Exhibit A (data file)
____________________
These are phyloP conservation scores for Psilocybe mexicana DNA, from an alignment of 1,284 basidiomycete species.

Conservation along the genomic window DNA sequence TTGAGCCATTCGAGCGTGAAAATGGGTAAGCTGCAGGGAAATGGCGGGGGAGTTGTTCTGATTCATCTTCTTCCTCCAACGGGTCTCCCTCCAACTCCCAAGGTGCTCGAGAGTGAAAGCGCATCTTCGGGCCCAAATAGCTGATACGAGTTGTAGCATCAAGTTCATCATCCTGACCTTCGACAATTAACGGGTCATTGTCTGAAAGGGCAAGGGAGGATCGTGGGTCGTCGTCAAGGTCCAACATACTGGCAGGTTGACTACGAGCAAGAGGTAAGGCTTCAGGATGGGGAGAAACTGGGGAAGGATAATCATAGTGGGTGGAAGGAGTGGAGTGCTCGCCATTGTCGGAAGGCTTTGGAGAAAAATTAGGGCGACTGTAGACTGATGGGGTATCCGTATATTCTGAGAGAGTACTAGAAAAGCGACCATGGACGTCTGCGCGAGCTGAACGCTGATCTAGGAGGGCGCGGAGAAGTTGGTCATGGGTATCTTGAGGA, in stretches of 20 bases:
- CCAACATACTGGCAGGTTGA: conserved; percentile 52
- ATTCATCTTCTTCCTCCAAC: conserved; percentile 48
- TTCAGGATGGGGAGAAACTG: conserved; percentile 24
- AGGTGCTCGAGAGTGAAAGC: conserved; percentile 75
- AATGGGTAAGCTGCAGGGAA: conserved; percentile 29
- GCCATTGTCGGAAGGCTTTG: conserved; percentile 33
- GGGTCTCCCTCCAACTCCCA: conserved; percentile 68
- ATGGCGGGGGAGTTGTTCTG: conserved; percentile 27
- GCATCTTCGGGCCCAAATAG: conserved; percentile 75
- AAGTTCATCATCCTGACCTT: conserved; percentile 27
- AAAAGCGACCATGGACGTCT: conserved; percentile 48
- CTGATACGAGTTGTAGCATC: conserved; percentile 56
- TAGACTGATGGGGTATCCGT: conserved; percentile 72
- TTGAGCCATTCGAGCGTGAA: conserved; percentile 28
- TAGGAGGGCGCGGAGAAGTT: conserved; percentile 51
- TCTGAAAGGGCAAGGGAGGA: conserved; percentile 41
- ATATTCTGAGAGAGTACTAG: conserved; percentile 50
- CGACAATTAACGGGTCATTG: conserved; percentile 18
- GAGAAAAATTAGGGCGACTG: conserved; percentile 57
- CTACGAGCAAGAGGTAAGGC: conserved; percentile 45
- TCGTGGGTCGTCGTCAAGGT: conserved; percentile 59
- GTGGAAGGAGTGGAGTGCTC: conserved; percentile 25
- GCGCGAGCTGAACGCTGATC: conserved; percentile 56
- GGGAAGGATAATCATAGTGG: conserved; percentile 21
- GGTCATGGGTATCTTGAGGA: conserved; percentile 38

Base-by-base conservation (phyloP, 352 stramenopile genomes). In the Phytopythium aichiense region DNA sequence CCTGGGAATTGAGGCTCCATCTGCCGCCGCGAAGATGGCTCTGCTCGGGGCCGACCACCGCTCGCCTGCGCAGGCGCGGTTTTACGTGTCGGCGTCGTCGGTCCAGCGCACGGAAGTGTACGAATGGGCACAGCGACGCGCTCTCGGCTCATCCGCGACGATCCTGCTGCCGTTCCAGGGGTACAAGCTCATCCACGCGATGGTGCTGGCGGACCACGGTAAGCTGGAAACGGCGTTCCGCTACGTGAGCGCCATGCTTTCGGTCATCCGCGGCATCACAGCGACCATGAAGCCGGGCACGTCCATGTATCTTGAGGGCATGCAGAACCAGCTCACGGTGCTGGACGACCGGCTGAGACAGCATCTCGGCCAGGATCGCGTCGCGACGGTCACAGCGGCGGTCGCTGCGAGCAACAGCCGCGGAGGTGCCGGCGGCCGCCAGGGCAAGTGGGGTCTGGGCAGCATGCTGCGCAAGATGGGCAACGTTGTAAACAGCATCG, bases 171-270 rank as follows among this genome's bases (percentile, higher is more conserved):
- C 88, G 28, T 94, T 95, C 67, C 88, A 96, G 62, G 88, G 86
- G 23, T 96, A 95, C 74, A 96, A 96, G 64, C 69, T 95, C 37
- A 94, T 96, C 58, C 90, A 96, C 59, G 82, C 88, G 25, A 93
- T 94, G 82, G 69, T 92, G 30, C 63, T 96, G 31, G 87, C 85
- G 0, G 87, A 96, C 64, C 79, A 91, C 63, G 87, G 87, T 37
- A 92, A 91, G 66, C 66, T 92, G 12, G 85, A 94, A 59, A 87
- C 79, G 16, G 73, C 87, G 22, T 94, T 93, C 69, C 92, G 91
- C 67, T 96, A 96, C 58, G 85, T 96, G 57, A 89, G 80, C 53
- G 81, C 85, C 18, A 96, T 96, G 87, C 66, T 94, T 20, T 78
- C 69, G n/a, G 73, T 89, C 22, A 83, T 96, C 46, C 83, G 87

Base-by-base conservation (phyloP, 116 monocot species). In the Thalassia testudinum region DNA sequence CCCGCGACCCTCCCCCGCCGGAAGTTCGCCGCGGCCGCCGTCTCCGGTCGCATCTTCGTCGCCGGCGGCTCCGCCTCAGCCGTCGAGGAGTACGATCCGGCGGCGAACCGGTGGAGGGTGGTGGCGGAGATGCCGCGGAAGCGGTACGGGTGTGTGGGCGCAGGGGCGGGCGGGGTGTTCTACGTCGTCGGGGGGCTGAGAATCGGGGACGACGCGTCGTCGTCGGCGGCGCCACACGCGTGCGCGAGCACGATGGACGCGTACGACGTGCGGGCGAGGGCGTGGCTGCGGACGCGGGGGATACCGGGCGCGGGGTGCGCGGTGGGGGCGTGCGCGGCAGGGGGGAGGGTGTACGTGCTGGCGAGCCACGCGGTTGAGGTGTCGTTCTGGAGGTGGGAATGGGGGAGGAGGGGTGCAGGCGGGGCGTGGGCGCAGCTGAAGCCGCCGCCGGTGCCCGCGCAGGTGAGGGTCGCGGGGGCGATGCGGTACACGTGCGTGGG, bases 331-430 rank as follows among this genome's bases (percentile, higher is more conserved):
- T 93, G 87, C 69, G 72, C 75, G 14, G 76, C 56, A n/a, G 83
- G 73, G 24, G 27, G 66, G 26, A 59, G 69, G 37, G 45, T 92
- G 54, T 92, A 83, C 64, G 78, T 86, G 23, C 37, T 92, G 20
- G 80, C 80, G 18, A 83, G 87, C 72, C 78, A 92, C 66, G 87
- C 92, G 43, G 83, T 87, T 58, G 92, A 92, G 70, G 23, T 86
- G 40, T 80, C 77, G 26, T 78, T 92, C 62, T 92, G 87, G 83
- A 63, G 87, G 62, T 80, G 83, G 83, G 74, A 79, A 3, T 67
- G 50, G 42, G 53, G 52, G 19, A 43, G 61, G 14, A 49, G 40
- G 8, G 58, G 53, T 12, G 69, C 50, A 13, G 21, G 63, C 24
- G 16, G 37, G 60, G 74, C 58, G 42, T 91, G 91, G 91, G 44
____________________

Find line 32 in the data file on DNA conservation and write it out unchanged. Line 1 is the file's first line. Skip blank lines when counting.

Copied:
- T 94, G 82, G 69, T 92, G 30, C 63, T 96, G 31, G 87, C 85